Strategies for Painting Cityscapes, Terry Miura
Greetings Lori’s fans! So Lori is doing this guest blogger thing this month, and I get to participate in the fun. I’m delighted to be rambling on about painting stuff on someone else’s blog–if I write a bunch of nonsense, you can send your complaints to Lori. No. Don’t do that. I’m kidding. I’d like to keep friends like Lori so I get included in projects like this!
So for my post, I thought I’d just share a recent painting I did, and talk about some of the strategies that I employed in making this painting.
One of the reasons why cityscapes gives us so much trouble is that there’s just way too much information to deal with. If you started painting every window on every building, every tire on every car, it would take forever. I mean you have to draw everything in perspective, to begin with. If your drawing is off, it shows. Nope, cityscapes aren’t as forgiving as painting trees and boulders. So at least for me, a lot of what makes cityscapes doable has to do with strategies in simplification. How to edit down the amount of stuff that gets described, how to suggest rather than describe, how to say more with less. The following are my strategies. Some are pretty basic, but I thought it might be interesting to see how they were applied in a specific painting.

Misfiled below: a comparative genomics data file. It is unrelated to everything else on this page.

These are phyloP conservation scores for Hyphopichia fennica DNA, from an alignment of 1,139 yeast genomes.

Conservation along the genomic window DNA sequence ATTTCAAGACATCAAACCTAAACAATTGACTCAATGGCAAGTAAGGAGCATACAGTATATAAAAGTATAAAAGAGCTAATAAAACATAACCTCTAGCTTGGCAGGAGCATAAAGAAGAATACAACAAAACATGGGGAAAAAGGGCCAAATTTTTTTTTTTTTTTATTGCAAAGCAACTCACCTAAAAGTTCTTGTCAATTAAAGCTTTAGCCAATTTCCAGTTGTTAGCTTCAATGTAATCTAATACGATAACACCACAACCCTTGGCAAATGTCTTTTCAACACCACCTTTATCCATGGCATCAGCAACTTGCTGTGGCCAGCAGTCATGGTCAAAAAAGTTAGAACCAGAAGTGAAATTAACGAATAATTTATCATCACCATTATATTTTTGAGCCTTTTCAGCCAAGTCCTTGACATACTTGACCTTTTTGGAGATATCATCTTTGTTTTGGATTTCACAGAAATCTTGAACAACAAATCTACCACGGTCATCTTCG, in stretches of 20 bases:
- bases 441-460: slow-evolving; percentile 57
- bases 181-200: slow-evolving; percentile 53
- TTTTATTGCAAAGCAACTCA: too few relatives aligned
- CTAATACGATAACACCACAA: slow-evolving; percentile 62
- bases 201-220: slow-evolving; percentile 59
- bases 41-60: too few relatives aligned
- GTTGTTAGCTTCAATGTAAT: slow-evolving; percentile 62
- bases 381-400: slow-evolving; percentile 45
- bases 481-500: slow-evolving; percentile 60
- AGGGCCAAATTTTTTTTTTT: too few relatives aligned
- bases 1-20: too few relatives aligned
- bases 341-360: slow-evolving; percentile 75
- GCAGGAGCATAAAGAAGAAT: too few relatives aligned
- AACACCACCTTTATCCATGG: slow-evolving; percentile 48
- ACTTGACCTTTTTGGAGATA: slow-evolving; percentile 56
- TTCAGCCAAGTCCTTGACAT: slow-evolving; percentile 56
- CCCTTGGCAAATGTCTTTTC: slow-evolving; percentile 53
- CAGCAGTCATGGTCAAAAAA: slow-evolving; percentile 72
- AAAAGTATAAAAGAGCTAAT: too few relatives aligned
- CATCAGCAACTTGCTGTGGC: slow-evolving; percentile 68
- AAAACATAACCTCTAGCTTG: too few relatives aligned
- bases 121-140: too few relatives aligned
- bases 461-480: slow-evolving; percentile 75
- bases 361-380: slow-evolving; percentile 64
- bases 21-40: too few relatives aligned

Use a limited palette. My basic color structure is near monochromatic. Except for the red of the brake lights and a little bit of the green foliage, I kept it very gray and tonal. I just had Ivory Black, Titanium White, Yellow Ochre, Transparent Oxide Red, and Asphaltum on my palette.
Asphaltum is just a brown color made from black and red. I don’t really need it, but it’s convenient since it’s a versatile warm dark color that’s a little lighter than straight black. By using it as the darkest value to structure the painting, I can reserve the even darker straight black for accents and punctuation.
I ignored all local colors, (again, except for the accent colors) but did make the lit areas a little warmer by adding Yellow Ochre. A little bit of temperature shift between light and shadow goes a long way when there’s hardly any color in the basic set up.
And, a little bit of bright accent colors also go a long way toward making the painting not look monotonous even though most of the surface is just grays.